As portrait unveilings go, it’s an unusual one.
Behind a roped off section of the Carnegie Birthplace Museum in Dunfermline, artist Calum Colvin is adjusting a 3D installation. Close up, it’s a vividly painted desk and chair, in a study, complete with books and box files, flags and a small globe.
But step back a bit and the trompe-l’oeil illusion takes shape, with the face of the Scottish-American steel baron turned philanthropist, Andrew Carnegie, emerging from the scene.
It’s a work in progress. Mr Colvin, professor of fine art photography at the University of Dundee, has been working on site on the project for the last few weeks.
“It’s the opposite of what people normally see with my work,” he says.
“They would usually see the photograph and try and work out if it’s a collage, or an installation but this way, they get to see the origin first, the 3D image. It’s a live art project in a way.”
Born in 1835 in Dunfermline, Carnegie was an eminent industrialist who became the world’s richest man after making his fortune in the US. His legacy can be seen today in more than 2,500 libraries.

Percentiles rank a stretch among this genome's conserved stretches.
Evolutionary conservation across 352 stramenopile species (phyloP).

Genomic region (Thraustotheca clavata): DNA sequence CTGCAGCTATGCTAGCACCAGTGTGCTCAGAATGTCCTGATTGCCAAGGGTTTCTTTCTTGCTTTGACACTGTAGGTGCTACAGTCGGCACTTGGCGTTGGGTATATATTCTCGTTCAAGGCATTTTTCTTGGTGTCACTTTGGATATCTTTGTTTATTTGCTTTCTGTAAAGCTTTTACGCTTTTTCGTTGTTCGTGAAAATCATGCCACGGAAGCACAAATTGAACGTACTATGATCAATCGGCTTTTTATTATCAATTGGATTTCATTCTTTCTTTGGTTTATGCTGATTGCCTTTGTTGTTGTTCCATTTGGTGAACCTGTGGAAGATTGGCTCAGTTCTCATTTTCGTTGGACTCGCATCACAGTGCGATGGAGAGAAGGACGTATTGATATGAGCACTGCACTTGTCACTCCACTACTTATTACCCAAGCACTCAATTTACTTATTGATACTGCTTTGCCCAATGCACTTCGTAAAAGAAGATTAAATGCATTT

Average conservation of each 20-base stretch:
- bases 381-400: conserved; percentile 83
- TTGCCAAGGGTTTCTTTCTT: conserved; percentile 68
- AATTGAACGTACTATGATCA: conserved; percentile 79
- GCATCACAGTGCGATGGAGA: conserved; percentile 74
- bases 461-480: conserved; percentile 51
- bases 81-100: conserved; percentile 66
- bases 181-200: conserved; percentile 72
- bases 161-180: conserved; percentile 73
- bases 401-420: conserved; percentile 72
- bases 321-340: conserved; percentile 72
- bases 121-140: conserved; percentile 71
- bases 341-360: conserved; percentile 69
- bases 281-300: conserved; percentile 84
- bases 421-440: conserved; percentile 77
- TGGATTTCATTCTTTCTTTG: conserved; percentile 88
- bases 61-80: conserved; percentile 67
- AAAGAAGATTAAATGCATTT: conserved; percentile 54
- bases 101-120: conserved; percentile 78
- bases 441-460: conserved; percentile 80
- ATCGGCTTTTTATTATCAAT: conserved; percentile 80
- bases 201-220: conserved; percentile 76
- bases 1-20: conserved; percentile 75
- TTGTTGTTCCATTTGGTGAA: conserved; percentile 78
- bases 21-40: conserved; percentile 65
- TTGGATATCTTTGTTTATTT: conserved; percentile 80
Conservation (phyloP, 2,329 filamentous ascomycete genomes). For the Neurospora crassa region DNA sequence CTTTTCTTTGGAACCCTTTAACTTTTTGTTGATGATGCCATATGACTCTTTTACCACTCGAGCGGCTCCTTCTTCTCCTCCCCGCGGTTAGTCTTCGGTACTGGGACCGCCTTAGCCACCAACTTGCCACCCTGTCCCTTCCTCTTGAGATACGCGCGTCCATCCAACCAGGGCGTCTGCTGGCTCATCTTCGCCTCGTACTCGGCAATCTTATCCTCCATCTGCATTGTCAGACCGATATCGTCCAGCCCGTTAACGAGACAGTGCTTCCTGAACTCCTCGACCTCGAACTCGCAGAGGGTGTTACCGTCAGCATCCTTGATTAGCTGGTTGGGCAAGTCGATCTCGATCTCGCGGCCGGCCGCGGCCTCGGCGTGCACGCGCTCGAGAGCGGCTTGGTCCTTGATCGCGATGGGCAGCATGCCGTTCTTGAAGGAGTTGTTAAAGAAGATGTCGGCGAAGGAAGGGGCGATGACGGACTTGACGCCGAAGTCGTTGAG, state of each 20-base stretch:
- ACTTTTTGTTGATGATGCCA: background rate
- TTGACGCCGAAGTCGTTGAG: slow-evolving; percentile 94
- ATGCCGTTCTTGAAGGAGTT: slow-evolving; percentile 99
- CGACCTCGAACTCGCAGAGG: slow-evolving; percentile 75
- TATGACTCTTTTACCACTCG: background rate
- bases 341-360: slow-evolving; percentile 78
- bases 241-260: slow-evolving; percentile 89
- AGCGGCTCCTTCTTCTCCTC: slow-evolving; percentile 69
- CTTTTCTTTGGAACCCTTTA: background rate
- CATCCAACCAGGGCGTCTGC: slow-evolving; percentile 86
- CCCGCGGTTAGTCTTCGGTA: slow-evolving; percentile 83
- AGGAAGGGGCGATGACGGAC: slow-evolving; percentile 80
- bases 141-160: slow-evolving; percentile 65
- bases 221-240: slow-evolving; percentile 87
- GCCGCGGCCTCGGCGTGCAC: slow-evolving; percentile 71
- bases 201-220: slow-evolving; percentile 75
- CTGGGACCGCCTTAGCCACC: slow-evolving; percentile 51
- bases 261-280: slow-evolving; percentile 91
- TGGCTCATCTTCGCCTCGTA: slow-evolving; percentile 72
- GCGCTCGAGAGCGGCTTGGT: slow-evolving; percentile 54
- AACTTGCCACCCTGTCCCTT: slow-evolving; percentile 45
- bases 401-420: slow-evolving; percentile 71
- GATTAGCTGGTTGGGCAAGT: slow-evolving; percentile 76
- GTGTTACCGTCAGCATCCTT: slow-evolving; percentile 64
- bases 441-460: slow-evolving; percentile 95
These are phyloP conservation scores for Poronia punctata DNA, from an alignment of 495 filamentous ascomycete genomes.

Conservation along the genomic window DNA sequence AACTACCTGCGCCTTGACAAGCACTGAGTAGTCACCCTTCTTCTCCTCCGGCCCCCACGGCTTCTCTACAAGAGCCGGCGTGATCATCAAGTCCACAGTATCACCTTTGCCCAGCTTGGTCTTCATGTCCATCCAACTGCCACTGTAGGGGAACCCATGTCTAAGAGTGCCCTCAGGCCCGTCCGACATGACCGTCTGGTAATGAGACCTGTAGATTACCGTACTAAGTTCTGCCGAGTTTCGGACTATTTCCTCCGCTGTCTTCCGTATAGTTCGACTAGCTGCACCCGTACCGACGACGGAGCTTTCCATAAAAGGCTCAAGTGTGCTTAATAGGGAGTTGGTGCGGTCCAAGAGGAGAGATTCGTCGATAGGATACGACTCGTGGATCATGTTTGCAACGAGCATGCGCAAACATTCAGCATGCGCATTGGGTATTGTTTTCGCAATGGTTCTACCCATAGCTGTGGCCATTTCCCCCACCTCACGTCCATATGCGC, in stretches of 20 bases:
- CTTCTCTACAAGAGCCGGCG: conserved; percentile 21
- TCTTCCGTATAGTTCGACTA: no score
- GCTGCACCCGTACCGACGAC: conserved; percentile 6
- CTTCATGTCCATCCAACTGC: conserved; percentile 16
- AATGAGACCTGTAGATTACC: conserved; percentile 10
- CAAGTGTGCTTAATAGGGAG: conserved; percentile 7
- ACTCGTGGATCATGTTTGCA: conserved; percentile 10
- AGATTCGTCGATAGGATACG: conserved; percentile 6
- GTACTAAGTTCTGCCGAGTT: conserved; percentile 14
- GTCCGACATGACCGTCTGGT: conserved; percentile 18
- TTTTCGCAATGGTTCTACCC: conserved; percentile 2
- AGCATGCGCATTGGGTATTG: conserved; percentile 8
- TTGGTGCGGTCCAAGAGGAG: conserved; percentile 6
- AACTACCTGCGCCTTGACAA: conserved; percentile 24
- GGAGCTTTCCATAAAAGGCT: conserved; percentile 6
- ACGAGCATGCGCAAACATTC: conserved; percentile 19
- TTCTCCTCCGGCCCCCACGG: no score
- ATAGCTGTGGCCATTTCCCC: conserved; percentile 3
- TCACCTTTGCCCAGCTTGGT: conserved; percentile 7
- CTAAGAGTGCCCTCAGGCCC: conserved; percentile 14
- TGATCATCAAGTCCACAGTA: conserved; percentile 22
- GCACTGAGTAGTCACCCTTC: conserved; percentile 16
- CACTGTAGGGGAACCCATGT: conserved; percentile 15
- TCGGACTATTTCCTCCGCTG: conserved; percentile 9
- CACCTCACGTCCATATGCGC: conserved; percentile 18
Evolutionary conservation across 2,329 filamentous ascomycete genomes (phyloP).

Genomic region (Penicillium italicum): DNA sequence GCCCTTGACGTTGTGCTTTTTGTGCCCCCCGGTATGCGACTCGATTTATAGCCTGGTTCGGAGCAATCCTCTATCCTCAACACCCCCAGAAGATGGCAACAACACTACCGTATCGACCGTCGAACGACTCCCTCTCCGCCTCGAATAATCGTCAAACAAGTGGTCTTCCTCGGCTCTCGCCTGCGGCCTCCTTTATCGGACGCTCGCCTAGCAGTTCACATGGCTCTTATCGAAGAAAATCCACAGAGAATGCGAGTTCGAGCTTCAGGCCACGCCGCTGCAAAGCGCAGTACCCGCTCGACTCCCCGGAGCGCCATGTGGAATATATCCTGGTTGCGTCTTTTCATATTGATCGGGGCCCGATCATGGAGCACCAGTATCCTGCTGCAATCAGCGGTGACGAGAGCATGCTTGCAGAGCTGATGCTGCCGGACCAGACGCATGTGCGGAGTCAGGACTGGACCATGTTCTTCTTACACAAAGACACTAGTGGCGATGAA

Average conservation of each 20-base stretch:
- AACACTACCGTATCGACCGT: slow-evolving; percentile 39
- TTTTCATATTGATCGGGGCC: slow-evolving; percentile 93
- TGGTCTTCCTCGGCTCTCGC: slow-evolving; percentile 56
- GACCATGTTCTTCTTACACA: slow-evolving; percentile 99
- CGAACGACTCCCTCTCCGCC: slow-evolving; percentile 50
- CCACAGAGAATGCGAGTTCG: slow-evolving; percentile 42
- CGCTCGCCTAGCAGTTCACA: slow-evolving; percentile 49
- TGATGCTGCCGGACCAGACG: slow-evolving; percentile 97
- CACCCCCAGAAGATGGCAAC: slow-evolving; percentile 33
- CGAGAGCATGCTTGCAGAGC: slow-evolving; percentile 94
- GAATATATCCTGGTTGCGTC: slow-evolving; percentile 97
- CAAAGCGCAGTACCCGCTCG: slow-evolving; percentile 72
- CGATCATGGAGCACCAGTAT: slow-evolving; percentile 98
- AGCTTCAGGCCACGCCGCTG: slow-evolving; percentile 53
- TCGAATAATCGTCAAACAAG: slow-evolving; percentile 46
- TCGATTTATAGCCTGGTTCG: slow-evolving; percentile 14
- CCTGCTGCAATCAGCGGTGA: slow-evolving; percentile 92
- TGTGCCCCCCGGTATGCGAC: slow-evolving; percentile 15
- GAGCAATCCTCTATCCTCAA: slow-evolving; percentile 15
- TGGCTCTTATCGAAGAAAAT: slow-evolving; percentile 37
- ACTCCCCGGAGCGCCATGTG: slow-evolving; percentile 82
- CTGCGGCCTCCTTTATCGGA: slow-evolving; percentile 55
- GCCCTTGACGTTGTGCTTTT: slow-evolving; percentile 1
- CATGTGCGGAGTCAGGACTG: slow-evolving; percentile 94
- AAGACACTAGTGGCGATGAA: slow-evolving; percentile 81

But he was also a controversial figure with some dark chapters in his career, not least the 1892 Homestead steel strike which resulted in a number of deaths.
Both business and philanthropy decisions would have been made behind the same desk, which Calum Colvin recreates in the centre of his portrait.
It’s a detail which convinced Kirke Cook, curator of the museum, that he was the artist for the job.
“Andrew Carnegie was such a complex and layered man that it only seemed right to commission someone who works in a complex and layered way,” she says.
“There is a long history of portraiture associated with Carnegie. The first was in 1935, on the centenary of his birth. That portrait was sent to every Carnegie Library.”
In 1981, the Carnegie Museum of Art in Pittsburgh co-commissioned Andy Warhol to make a new portrait. There hasn’t been one since.
“When I was asked to make it, I was aware of the Warhol image and I wanted to create something graphic, not to go down the old portrait route,” says Calum Colvin.
“As it turns out, I’m between both of those. I’m aware it’s another guy with a beard and what do you do with that? It’s been interesting working here in the museum, surrounded by so much detail about his life. I could take a break, and go down to the basement to find more material. It was a very hands on research experience.
“It’s an amazing story and to be able to do that here in the museum attached to the tiny room in the house where he was born, has been great.”
Now, his task is to turn the 3D set into a 2D portrait, which will hang on the wall of the museum.
Visitors have until Sunday to see the installation before the museum closes for the winter and for refurbishment.
And perhaps next spring, there’ll be a more conventional unveiling to attend.